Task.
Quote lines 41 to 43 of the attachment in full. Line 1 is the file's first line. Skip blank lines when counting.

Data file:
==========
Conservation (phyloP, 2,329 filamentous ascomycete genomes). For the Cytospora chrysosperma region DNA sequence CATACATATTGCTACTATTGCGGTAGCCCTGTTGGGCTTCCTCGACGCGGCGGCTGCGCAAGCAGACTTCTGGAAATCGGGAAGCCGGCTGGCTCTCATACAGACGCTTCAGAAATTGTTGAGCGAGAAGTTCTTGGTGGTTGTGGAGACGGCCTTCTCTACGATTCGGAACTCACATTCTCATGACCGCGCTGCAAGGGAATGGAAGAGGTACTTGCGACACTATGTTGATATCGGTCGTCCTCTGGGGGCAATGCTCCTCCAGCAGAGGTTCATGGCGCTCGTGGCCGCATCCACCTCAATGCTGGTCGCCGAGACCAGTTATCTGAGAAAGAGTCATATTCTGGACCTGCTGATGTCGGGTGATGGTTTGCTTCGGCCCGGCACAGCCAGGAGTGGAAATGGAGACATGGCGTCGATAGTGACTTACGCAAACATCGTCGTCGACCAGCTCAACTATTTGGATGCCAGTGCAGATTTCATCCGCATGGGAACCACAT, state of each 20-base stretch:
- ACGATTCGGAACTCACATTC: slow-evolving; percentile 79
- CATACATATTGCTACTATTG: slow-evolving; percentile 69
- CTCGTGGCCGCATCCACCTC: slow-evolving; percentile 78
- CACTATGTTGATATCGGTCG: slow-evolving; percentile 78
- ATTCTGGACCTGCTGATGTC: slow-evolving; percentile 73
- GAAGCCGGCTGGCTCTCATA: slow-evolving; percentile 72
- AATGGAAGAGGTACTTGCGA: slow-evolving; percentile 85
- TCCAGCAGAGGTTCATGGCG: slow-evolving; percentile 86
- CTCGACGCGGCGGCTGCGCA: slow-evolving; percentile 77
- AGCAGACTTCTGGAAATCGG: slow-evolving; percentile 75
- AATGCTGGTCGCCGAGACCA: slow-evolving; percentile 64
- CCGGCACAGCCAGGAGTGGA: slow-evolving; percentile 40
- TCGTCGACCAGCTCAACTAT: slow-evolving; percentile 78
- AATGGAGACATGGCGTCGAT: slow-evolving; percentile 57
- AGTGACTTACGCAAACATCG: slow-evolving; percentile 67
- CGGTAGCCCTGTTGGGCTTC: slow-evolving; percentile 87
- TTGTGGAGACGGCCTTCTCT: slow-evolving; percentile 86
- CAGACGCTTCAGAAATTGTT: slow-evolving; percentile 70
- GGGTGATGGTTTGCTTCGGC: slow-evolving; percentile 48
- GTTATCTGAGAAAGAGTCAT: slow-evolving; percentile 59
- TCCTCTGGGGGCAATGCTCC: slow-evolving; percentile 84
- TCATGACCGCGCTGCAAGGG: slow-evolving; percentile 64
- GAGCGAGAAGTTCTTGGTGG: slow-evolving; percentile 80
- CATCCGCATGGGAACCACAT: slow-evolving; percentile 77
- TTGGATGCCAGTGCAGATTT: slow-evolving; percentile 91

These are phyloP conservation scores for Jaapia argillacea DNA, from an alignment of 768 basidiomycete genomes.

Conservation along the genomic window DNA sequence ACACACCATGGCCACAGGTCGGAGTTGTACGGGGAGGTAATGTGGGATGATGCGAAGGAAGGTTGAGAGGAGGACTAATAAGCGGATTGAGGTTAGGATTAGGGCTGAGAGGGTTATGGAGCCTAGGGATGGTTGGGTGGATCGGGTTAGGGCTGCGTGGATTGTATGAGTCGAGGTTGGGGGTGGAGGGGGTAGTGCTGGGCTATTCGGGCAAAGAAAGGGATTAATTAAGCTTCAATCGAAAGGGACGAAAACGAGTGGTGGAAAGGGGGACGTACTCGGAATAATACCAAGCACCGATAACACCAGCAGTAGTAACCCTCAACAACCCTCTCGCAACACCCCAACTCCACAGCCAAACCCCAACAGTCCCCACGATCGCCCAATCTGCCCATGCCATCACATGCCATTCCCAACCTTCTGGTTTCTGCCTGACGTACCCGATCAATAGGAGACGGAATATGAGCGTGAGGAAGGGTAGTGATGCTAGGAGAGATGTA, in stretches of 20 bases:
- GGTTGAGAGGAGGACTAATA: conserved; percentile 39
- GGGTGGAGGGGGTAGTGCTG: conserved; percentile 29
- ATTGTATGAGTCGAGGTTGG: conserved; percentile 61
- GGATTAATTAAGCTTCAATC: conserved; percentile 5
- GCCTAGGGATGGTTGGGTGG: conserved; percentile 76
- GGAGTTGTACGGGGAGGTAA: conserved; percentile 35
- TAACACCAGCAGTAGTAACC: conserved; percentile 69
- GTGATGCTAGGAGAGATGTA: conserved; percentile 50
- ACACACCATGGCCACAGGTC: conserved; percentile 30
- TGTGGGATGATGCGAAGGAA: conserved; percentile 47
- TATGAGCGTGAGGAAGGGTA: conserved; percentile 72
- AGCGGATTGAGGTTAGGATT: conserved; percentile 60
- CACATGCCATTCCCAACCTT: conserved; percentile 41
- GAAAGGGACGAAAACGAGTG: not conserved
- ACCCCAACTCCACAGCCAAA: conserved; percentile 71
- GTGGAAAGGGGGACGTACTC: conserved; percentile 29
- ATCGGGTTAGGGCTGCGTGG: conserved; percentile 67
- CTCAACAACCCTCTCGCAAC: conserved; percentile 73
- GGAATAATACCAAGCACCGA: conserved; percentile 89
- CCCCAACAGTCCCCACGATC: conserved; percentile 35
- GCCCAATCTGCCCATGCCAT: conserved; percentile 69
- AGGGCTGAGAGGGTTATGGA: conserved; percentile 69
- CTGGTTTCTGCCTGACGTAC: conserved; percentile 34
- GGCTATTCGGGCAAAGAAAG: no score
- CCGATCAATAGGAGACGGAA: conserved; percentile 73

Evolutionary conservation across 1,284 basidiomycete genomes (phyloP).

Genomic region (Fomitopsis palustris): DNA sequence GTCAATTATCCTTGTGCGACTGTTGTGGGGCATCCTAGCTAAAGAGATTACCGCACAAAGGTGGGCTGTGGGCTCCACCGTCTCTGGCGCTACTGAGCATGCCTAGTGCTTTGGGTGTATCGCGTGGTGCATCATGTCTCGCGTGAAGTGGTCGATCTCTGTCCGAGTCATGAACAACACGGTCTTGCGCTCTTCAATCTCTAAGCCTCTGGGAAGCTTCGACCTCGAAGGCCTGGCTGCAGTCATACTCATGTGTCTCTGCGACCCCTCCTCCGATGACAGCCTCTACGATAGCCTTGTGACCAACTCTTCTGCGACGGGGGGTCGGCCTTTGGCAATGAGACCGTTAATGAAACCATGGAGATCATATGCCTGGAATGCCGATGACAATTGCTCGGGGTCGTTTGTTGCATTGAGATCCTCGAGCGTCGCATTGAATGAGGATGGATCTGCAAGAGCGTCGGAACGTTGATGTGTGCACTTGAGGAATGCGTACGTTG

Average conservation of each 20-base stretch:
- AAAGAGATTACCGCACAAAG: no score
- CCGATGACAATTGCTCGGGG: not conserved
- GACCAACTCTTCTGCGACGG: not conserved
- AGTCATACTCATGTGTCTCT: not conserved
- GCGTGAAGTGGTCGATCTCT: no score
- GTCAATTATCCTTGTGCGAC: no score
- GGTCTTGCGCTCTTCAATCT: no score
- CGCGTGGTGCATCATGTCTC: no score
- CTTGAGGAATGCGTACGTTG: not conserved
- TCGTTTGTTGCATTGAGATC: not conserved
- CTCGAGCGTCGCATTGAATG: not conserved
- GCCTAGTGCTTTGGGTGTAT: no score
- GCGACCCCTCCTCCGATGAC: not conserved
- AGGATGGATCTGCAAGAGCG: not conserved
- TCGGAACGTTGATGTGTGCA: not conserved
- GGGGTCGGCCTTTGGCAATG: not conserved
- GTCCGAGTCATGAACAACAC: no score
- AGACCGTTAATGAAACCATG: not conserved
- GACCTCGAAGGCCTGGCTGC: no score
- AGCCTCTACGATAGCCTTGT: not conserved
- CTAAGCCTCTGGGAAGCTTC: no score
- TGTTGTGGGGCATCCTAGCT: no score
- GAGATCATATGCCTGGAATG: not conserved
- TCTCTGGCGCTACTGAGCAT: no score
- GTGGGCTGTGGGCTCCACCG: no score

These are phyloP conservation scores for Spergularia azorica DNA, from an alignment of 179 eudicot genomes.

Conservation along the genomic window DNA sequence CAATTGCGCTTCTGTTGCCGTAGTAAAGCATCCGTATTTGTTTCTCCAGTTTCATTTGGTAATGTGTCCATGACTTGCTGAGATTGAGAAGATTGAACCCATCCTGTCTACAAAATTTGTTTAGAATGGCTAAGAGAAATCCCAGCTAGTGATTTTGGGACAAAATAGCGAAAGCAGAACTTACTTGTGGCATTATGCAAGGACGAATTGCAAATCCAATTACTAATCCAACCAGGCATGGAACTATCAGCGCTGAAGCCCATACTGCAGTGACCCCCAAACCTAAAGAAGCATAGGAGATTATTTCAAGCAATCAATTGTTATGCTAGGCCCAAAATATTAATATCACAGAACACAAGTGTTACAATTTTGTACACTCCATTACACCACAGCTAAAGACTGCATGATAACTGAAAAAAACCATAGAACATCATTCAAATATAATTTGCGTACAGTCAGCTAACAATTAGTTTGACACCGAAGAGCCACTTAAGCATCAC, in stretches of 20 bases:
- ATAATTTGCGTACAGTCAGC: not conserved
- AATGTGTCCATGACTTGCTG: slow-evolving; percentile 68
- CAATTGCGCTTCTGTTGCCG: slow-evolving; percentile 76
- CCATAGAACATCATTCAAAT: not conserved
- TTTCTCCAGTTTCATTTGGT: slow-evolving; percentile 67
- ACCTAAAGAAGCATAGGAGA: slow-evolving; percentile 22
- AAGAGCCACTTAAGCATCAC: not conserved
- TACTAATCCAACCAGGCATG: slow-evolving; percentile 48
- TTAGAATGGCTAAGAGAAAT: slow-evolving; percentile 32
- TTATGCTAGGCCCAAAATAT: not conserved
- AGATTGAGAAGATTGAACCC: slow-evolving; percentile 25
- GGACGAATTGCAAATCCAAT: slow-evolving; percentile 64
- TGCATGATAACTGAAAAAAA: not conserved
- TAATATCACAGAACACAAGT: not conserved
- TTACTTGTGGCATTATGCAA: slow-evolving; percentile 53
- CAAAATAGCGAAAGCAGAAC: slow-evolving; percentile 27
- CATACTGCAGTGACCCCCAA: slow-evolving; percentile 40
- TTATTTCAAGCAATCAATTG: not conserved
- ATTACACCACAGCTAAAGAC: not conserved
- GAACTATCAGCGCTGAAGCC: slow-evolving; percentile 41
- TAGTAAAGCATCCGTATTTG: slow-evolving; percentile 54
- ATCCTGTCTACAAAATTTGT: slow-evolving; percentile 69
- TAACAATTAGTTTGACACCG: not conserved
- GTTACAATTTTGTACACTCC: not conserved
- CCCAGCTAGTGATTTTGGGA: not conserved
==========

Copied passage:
- CACATGCCATTCCCAACCTT: conserved; percentile 41
- GAAAGGGACGAAAACGAGTG: not conserved
- ACCCCAACTCCACAGCCAAA: conserved; percentile 71